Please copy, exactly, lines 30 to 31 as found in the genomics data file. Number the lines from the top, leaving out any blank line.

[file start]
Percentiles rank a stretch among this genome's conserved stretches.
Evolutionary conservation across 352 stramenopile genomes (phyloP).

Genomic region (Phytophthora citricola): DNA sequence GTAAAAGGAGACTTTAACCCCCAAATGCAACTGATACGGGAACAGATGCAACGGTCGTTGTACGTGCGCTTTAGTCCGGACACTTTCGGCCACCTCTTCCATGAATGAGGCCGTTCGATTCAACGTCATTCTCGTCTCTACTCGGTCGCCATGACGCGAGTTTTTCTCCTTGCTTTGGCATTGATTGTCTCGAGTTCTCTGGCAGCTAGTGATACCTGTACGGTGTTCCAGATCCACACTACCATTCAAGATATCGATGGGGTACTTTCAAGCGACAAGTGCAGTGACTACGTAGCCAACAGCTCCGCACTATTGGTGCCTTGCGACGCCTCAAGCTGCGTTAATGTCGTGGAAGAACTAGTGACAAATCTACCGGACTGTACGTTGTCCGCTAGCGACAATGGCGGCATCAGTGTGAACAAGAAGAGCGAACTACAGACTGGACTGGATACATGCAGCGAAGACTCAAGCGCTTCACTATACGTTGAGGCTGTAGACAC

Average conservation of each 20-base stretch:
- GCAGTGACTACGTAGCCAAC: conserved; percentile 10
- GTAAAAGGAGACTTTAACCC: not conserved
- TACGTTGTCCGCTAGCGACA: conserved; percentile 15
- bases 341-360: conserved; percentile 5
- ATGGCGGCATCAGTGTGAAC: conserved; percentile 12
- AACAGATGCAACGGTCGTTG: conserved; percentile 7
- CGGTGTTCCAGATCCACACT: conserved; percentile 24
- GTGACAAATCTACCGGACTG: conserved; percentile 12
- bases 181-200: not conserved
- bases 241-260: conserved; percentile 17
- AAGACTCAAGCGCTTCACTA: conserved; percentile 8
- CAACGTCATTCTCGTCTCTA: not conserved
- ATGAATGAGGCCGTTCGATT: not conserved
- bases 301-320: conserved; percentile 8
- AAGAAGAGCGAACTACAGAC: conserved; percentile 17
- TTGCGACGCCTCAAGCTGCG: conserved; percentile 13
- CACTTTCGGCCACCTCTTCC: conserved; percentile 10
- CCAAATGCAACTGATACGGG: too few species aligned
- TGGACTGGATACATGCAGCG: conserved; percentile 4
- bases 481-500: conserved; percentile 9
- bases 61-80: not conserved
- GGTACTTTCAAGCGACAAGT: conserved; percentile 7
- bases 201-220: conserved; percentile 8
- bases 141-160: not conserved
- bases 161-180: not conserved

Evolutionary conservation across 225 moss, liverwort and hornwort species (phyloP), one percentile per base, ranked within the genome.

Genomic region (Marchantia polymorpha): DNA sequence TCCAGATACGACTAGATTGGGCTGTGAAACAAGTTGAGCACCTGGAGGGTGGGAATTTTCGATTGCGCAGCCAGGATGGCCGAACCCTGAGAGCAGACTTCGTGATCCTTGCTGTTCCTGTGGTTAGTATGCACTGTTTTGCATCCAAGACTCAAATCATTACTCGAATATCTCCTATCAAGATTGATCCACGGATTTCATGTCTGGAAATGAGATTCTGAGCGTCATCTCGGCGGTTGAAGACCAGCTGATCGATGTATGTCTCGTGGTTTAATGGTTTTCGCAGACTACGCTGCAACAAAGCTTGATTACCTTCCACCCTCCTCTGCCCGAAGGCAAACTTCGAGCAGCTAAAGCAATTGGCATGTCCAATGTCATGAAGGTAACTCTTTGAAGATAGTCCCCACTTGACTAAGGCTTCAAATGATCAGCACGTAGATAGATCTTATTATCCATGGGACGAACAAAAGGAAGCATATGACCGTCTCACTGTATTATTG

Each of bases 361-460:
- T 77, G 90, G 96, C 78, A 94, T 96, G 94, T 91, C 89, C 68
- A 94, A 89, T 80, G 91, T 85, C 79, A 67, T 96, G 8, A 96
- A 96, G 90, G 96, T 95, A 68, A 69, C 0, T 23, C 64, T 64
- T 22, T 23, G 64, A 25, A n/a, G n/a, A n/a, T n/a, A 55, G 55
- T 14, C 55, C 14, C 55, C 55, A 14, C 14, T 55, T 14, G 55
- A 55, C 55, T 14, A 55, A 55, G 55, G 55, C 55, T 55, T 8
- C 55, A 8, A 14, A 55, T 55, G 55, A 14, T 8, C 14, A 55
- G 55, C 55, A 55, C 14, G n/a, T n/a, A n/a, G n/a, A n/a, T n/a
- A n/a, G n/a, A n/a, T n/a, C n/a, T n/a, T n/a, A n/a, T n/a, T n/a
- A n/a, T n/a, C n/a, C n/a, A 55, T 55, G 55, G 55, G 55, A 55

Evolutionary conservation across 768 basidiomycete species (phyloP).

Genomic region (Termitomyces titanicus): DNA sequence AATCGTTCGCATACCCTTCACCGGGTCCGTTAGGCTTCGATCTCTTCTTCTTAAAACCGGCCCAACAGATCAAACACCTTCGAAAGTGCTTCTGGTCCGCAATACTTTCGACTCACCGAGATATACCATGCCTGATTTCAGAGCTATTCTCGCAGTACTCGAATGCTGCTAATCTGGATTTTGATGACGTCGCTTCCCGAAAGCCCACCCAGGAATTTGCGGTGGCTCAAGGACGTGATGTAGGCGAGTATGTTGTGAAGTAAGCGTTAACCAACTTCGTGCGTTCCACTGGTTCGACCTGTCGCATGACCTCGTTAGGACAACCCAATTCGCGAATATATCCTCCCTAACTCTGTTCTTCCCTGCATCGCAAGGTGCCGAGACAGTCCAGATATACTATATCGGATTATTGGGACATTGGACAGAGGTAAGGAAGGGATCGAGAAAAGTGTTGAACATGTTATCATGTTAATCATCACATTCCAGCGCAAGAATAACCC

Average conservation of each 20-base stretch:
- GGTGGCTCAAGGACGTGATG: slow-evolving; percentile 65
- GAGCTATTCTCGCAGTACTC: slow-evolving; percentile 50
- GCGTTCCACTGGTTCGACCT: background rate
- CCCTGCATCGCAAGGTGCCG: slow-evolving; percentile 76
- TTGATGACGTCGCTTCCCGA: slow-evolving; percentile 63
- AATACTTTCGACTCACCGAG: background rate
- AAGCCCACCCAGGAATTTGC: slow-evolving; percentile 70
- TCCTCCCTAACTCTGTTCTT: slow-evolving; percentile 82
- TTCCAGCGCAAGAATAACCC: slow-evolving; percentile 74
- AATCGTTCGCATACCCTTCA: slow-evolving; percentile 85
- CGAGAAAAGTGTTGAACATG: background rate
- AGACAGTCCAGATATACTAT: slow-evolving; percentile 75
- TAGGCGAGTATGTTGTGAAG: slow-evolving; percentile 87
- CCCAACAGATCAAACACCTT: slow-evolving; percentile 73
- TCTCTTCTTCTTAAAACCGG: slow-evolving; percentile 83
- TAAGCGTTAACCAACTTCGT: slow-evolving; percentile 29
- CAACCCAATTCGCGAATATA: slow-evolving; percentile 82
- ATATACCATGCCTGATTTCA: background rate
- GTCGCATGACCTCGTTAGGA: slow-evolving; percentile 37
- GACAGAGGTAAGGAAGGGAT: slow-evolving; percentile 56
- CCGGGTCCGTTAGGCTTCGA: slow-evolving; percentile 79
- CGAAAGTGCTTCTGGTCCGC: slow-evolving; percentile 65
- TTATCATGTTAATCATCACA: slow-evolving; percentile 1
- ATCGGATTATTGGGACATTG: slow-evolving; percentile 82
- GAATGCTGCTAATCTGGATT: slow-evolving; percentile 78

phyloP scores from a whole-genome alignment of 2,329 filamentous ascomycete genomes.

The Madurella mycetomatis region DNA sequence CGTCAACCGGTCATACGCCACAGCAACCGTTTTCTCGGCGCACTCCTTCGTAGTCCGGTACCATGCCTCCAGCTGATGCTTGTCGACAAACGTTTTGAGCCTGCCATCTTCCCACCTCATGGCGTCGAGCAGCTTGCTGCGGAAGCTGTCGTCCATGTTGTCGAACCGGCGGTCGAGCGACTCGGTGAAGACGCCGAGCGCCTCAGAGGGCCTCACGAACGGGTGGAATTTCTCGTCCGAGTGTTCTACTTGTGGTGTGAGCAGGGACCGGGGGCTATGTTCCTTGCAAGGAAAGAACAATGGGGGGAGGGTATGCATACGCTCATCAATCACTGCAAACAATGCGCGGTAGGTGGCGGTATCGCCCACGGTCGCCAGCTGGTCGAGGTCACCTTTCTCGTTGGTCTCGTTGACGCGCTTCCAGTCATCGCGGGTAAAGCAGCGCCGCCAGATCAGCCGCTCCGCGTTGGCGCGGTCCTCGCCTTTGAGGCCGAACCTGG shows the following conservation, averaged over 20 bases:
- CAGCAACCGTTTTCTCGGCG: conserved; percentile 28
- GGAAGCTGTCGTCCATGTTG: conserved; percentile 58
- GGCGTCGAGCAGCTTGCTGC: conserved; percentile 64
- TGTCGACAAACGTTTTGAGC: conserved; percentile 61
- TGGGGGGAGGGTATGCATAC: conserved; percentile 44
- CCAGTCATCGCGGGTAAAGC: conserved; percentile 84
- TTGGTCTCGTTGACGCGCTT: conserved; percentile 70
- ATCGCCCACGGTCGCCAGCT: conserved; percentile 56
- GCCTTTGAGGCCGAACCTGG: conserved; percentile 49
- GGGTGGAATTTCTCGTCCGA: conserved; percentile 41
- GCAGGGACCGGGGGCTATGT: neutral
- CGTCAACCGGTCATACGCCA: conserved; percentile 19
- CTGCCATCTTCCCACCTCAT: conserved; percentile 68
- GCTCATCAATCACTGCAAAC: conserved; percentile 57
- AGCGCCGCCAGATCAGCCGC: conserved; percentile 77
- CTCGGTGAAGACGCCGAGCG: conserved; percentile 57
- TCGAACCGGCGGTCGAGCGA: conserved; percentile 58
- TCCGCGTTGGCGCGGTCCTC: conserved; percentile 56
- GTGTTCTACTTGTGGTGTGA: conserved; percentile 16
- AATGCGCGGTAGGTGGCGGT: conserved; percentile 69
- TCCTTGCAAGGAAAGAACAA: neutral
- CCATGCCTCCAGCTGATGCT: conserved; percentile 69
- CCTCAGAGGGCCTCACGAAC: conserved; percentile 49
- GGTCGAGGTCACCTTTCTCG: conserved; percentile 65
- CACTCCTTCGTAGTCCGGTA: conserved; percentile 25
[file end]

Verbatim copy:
Evolutionary conservation across 225 moss, liverwort and hornwort species (phyloP), one percentile per base, ranked within the genome.

Genomic region (Marchantia polymorpha): DNA sequence TCCAGATACGACTAGATTGGGCTGTGAAACAAGTTGAGCACCTGGAGGGTGGGAATTTTCGATTGCGCAGCCAGGATGGCCGAACCCTGAGAGCAGACTTCGTGATCCTTGCTGTTCCTGTGGTTAGTATGCACTGTTTTGCATCCAAGACTCAAATCATTACTCGAATATCTCCTATCAAGATTGATCCACGGATTTCATGTCTGGAAATGAGATTCTGAGCGTCATCTCGGCGGTTGAAGACCAGCTGATCGATGTATGTCTCGTGGTTTAATGGTTTTCGCAGACTACGCTGCAACAAAGCTTGATTACCTTCCACCCTCCTCTGCCCGAAGGCAAACTTCGAGCAGCTAAAGCAATTGGCATGTCCAATGTCATGAAGGTAACTCTTTGAAGATAGTCCCCACTTGACTAAGGCTTCAAATGATCAGCACGTAGATAGATCTTATTATCCATGGGACGAACAAAAGGAAGCATATGACCGTCTCACTGTATTATTG